Many people have written about the basics of clear, assertive communication. These involve giving our full attention to the person speaking, listening for the feelings behind the words as well as the content of what’s being said and acknowledging what you’ve heard. We can acknowledge what we’ve heard by paraphrasing (i.e. restating for clarification) and by giving honest feedback.

Complete messages have four parts: observations, opinions, feelings and needs. When receiving messages, practice asking yourself ‘what do I notice?’, ‘what’s my opinion’ etc. Leaving out some of the parts makes the communication only a partial message. This may lead to misunderstandings. Another common pitfall we may fall into by omitting parts of messages is sending covert messages, or messages with negative subtext underlying the spoken words. Try to catch yourself before you send covert messages that imply that the receiver is doing something wrong. An example of this would be ‘you work slower than a one-legged snail’ with the underlying message of ‘you’re too slow at your work’. When we include all the above parts the stated message will be congruent with our underlying feelings and opinions. The message will then align with our non-verbal communication which makes up 70-80% of our interactions (i.e. body language, intonation and eye signals).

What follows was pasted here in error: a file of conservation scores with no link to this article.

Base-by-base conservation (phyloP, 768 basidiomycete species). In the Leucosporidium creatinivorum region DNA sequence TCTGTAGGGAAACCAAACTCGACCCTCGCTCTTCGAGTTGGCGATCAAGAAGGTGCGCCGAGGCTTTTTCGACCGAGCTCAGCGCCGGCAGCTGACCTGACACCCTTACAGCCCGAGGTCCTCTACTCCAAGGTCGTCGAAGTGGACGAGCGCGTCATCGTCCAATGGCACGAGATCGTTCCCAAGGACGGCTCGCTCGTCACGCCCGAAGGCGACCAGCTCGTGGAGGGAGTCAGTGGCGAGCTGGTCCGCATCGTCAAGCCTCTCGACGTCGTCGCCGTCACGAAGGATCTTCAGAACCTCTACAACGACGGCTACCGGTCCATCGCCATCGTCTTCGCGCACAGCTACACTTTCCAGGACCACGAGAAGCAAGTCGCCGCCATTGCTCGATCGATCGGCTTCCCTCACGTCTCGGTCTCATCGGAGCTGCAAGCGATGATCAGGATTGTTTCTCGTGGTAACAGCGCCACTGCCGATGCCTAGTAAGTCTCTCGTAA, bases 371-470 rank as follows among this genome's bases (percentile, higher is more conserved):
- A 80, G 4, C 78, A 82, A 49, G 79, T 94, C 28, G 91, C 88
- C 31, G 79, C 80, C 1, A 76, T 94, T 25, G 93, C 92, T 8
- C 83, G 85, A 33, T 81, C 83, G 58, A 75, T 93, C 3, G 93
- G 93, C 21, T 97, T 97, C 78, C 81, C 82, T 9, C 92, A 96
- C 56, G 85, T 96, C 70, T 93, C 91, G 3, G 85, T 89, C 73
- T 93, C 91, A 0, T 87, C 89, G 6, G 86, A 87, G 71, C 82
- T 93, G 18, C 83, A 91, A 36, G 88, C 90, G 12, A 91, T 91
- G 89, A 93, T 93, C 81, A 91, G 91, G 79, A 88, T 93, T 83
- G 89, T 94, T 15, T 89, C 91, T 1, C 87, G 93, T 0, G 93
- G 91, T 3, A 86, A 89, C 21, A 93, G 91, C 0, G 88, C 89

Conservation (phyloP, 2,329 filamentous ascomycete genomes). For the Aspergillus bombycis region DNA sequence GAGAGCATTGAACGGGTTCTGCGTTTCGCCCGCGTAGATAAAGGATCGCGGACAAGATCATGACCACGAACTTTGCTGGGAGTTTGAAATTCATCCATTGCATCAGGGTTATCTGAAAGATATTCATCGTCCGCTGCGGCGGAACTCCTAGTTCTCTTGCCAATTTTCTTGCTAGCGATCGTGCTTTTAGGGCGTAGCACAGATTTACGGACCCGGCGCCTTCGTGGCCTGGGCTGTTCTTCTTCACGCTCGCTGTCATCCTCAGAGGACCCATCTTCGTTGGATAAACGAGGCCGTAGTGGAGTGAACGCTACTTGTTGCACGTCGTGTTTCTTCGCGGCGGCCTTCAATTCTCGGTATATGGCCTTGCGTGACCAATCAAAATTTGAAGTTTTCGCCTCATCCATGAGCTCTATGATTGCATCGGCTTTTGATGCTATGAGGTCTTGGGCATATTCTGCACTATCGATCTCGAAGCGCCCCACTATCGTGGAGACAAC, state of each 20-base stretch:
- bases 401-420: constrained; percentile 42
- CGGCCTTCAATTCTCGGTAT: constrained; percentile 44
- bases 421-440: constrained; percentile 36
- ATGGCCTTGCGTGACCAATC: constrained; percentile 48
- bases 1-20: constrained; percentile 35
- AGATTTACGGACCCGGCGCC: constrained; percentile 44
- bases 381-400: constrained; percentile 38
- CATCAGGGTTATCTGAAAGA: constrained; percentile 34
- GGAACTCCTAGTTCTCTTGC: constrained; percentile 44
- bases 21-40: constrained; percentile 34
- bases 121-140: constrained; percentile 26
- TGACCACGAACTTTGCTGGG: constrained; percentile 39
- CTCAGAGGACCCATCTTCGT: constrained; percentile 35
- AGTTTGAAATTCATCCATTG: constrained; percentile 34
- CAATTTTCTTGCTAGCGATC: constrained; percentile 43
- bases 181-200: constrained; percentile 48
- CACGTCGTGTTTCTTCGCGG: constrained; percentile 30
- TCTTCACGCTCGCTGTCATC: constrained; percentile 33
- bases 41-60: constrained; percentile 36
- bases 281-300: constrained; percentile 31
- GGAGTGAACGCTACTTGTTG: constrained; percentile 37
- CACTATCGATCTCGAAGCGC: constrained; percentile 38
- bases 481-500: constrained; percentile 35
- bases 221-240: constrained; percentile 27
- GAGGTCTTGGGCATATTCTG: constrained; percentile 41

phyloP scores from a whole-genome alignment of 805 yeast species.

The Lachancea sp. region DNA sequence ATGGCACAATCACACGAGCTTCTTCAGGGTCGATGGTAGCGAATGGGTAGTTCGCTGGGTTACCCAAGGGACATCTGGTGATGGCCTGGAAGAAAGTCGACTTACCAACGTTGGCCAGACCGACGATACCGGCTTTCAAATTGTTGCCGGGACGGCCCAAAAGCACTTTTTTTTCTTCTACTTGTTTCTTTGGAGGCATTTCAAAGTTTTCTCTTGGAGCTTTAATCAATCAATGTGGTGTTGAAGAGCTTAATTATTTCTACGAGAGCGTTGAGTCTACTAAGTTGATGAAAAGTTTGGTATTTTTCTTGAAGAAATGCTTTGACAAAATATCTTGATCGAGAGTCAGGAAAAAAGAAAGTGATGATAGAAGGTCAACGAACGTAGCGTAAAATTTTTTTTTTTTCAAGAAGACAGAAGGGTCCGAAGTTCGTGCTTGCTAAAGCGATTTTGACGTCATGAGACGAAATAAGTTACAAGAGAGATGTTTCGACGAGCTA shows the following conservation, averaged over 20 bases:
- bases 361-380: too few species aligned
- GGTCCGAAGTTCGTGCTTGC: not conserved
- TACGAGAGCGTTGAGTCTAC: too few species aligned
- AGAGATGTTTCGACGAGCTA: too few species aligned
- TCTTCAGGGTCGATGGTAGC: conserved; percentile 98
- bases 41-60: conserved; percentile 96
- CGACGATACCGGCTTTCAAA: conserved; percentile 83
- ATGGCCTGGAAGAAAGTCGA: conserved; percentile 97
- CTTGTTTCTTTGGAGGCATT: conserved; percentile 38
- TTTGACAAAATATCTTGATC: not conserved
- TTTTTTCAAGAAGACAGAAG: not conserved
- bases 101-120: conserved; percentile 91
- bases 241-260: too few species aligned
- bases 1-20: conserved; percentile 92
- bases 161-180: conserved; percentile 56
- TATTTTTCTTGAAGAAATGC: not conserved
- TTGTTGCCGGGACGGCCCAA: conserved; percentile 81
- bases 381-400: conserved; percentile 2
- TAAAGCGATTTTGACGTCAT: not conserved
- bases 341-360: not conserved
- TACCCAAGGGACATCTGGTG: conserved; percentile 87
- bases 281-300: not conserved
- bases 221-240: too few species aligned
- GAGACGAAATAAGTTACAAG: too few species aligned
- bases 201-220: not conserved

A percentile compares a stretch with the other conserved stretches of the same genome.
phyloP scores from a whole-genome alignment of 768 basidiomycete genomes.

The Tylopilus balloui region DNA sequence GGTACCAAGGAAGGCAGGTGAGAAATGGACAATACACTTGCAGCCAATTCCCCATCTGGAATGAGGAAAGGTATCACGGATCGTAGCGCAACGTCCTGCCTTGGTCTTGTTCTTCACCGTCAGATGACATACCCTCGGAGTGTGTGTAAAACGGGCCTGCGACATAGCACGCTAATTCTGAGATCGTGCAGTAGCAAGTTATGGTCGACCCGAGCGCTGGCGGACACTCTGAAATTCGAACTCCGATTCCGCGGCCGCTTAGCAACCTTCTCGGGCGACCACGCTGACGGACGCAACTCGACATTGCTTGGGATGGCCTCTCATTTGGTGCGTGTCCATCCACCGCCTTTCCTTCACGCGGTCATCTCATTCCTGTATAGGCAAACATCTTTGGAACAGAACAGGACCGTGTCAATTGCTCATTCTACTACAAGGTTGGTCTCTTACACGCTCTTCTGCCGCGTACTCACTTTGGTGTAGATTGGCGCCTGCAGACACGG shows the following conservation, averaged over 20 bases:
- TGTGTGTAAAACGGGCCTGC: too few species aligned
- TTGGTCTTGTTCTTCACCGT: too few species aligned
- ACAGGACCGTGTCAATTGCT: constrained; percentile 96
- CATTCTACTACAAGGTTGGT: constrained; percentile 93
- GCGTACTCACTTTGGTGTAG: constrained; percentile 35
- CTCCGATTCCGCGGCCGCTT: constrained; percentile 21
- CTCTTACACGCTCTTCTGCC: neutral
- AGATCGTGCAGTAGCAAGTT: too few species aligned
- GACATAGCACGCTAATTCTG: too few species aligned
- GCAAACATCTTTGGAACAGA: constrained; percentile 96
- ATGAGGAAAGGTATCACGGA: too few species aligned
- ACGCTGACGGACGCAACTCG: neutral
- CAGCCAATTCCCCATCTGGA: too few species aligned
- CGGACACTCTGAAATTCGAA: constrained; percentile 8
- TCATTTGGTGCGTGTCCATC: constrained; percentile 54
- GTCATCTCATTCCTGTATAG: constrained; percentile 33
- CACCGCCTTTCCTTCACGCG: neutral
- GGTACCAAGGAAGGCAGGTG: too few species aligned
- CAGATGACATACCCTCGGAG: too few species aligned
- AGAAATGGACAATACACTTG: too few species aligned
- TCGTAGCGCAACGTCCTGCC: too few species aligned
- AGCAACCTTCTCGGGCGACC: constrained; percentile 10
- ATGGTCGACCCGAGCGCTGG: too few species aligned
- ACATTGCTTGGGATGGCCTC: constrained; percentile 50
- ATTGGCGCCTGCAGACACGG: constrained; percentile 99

The easiest way to communicate successfully is to keep it simple to avoid the common pitfalls. Pamela Ziemann, writing in “Speaking with Your Authentic Voice” has a formula for communicating successfully. She recommends truly listening without formulating your answer; pausing for 2-5 seconds to breathe; repeating the question; then responding honestly. She stresses the importance of not saying too much.

Ralph Waldo Emerson said: “To be yourself in a world that is constantly trying to make you something else is the greatest accomplishment”. Part of trusting ourselves is listening to our intuition, or “the power of knowing things without conscious reasoning” (Webster). We have all experienced positive and negative intuitive or gut feelings. These body-mind messages may come as hunches, thoughts, voices, restlessness or feelings of relief. Trusting rather than stifling them gives us more information to work with. This helps us communicate more clearly and to know when, where and to whom we should speak. It allows us to be more honest with ourselves and others.

Balancing our own needs with the demands of our jobs means communicating respectfully and honestly and creating psychological safety for ourselves in our work environment. When we speak and act from our core values we enrich our own lives and those of everyone we come in contact with. So go ahead, Speak Up!

· Think carefully about what you’re saying and why
· Self disclose only if comfortable
· Repeat questions, giving yourself time to identify your feelings
· Check others’ statements twice to get a truer response
· Follow your intuition
· Ask yourself: How does my workplace fit my values?
· Have some fun at work

Author's Bio: 

Ellen Besso is a North Star Coach, personally trained by Martha Beck, PhD, and a certified counselor. Through her Odyssey of Change program, Ellen coaches midlife women through life challenges. On your personal odyssey you will have an opportunity to: Strengthen the partnership between your body & mind; Release beliefs that limit your growth & Take specific actions that move you towards your ideal life. If you feel unsatisfied in any area of your life and would like to explore life questions in more depth, contact Ellen at: 800 961 1364 or info@ellenbesso.com.